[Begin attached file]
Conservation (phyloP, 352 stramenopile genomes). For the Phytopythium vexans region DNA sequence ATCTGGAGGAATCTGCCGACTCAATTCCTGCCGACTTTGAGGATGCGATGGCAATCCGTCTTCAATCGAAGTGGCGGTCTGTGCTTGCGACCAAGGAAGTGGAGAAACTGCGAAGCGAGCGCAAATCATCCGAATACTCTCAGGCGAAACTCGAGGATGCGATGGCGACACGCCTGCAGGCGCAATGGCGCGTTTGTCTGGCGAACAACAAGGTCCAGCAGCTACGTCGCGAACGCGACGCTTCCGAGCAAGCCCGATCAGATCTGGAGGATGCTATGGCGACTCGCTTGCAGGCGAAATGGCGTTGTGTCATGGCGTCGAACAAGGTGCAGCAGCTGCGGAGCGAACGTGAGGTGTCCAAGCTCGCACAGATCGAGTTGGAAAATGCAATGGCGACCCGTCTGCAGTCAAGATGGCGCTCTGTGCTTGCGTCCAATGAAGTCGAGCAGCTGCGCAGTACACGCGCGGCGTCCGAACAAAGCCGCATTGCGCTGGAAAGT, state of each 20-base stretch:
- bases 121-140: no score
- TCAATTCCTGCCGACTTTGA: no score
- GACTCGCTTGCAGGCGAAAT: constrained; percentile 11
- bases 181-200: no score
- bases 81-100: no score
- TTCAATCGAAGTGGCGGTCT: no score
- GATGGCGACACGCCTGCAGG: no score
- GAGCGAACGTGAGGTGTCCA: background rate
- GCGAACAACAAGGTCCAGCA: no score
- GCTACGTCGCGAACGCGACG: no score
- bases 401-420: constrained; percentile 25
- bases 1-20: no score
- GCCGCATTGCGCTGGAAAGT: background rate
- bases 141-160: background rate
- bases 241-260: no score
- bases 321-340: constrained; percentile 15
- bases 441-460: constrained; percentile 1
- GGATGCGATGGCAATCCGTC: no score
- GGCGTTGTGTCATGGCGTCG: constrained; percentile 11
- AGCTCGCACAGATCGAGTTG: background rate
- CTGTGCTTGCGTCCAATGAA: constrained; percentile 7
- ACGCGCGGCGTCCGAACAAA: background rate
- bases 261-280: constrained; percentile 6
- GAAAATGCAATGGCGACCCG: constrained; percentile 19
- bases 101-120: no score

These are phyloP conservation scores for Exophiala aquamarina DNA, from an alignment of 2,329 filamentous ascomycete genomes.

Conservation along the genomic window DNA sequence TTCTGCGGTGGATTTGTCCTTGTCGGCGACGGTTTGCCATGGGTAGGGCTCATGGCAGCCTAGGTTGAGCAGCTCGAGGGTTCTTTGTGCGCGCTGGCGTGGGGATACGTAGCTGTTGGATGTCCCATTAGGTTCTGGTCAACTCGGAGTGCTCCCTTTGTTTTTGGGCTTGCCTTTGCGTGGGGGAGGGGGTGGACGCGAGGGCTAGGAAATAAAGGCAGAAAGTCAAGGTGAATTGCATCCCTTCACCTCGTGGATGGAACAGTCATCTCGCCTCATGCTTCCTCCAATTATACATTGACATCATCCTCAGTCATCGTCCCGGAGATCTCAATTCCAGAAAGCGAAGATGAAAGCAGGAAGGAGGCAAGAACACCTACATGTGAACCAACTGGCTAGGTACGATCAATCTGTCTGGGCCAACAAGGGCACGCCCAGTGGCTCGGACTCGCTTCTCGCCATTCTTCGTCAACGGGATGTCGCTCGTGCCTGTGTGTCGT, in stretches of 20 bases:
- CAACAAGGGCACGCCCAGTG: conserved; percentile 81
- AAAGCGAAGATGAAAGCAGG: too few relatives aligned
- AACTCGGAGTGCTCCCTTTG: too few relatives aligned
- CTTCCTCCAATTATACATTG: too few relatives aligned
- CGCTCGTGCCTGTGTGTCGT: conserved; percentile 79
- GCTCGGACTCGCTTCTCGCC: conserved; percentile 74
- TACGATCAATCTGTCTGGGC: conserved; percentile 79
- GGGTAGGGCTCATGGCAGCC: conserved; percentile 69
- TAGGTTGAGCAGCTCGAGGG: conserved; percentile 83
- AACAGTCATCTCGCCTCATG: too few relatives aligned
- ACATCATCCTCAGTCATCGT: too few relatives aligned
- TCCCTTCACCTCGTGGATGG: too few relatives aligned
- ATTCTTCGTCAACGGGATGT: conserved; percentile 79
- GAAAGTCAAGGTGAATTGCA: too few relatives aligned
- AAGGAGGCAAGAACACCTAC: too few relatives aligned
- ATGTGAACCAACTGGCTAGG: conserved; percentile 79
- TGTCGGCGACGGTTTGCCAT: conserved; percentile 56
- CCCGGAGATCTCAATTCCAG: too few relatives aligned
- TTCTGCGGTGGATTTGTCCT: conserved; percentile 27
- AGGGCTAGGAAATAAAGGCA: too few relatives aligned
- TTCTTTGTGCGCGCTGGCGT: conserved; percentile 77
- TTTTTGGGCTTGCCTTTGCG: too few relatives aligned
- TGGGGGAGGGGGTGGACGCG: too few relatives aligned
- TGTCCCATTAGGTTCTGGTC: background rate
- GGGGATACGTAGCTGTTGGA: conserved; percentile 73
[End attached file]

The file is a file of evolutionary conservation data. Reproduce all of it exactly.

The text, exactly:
Conservation (phyloP, 352 stramenopile genomes). For the Phytopythium vexans region DNA sequence ATCTGGAGGAATCTGCCGACTCAATTCCTGCCGACTTTGAGGATGCGATGGCAATCCGTCTTCAATCGAAGTGGCGGTCTGTGCTTGCGACCAAGGAAGTGGAGAAACTGCGAAGCGAGCGCAAATCATCCGAATACTCTCAGGCGAAACTCGAGGATGCGATGGCGACACGCCTGCAGGCGCAATGGCGCGTTTGTCTGGCGAACAACAAGGTCCAGCAGCTACGTCGCGAACGCGACGCTTCCGAGCAAGCCCGATCAGATCTGGAGGATGCTATGGCGACTCGCTTGCAGGCGAAATGGCGTTGTGTCATGGCGTCGAACAAGGTGCAGCAGCTGCGGAGCGAACGTGAGGTGTCCAAGCTCGCACAGATCGAGTTGGAAAATGCAATGGCGACCCGTCTGCAGTCAAGATGGCGCTCTGTGCTTGCGTCCAATGAAGTCGAGCAGCTGCGCAGTACACGCGCGGCGTCCGAACAAAGCCGCATTGCGCTGGAAAGT, state of each 20-base stretch:
- bases 121-140: no score
- TCAATTCCTGCCGACTTTGA: no score
- GACTCGCTTGCAGGCGAAAT: constrained; percentile 11
- bases 181-200: no score
- bases 81-100: no score
- TTCAATCGAAGTGGCGGTCT: no score
- GATGGCGACACGCCTGCAGG: no score
- GAGCGAACGTGAGGTGTCCA: background rate
- GCGAACAACAAGGTCCAGCA: no score
- GCTACGTCGCGAACGCGACG: no score
- bases 401-420: constrained; percentile 25
- bases 1-20: no score
- GCCGCATTGCGCTGGAAAGT: background rate
- bases 141-160: background rate
- bases 241-260: no score
- bases 321-340: constrained; percentile 15
- bases 441-460: constrained; percentile 1
- GGATGCGATGGCAATCCGTC: no score
- GGCGTTGTGTCATGGCGTCG: constrained; percentile 11
- AGCTCGCACAGATCGAGTTG: background rate
- CTGTGCTTGCGTCCAATGAA: constrained; percentile 7
- ACGCGCGGCGTCCGAACAAA: background rate
- bases 261-280: constrained; percentile 6
- GAAAATGCAATGGCGACCCG: constrained; percentile 19
- bases 101-120: no score

These are phyloP conservation scores for Exophiala aquamarina DNA, from an alignment of 2,329 filamentous ascomycete genomes.

Conservation along the genomic window DNA sequence TTCTGCGGTGGATTTGTCCTTGTCGGCGACGGTTTGCCATGGGTAGGGCTCATGGCAGCCTAGGTTGAGCAGCTCGAGGGTTCTTTGTGCGCGCTGGCGTGGGGATACGTAGCTGTTGGATGTCCCATTAGGTTCTGGTCAACTCGGAGTGCTCCCTTTGTTTTTGGGCTTGCCTTTGCGTGGGGGAGGGGGTGGACGCGAGGGCTAGGAAATAAAGGCAGAAAGTCAAGGTGAATTGCATCCCTTCACCTCGTGGATGGAACAGTCATCTCGCCTCATGCTTCCTCCAATTATACATTGACATCATCCTCAGTCATCGTCCCGGAGATCTCAATTCCAGAAAGCGAAGATGAAAGCAGGAAGGAGGCAAGAACACCTACATGTGAACCAACTGGCTAGGTACGATCAATCTGTCTGGGCCAACAAGGGCACGCCCAGTGGCTCGGACTCGCTTCTCGCCATTCTTCGTCAACGGGATGTCGCTCGTGCCTGTGTGTCGT, in stretches of 20 bases:
- CAACAAGGGCACGCCCAGTG: conserved; percentile 81
- AAAGCGAAGATGAAAGCAGG: too few relatives aligned
- AACTCGGAGTGCTCCCTTTG: too few relatives aligned
- CTTCCTCCAATTATACATTG: too few relatives aligned
- CGCTCGTGCCTGTGTGTCGT: conserved; percentile 79
- GCTCGGACTCGCTTCTCGCC: conserved; percentile 74
- TACGATCAATCTGTCTGGGC: conserved; percentile 79
- GGGTAGGGCTCATGGCAGCC: conserved; percentile 69
- TAGGTTGAGCAGCTCGAGGG: conserved; percentile 83
- AACAGTCATCTCGCCTCATG: too few relatives aligned
- ACATCATCCTCAGTCATCGT: too few relatives aligned
- TCCCTTCACCTCGTGGATGG: too few relatives aligned
- ATTCTTCGTCAACGGGATGT: conserved; percentile 79
- GAAAGTCAAGGTGAATTGCA: too few relatives aligned
- AAGGAGGCAAGAACACCTAC: too few relatives aligned
- ATGTGAACCAACTGGCTAGG: conserved; percentile 79
- TGTCGGCGACGGTTTGCCAT: conserved; percentile 56
- CCCGGAGATCTCAATTCCAG: too few relatives aligned
- TTCTGCGGTGGATTTGTCCT: conserved; percentile 27
- AGGGCTAGGAAATAAAGGCA: too few relatives aligned
- TTCTTTGTGCGCGCTGGCGT: conserved; percentile 77
- TTTTTGGGCTTGCCTTTGCG: too few relatives aligned
- TGGGGGAGGGGGTGGACGCG: too few relatives aligned
- TGTCCCATTAGGTTCTGGTC: background rate
- GGGGATACGTAGCTGTTGGA: conserved; percentile 73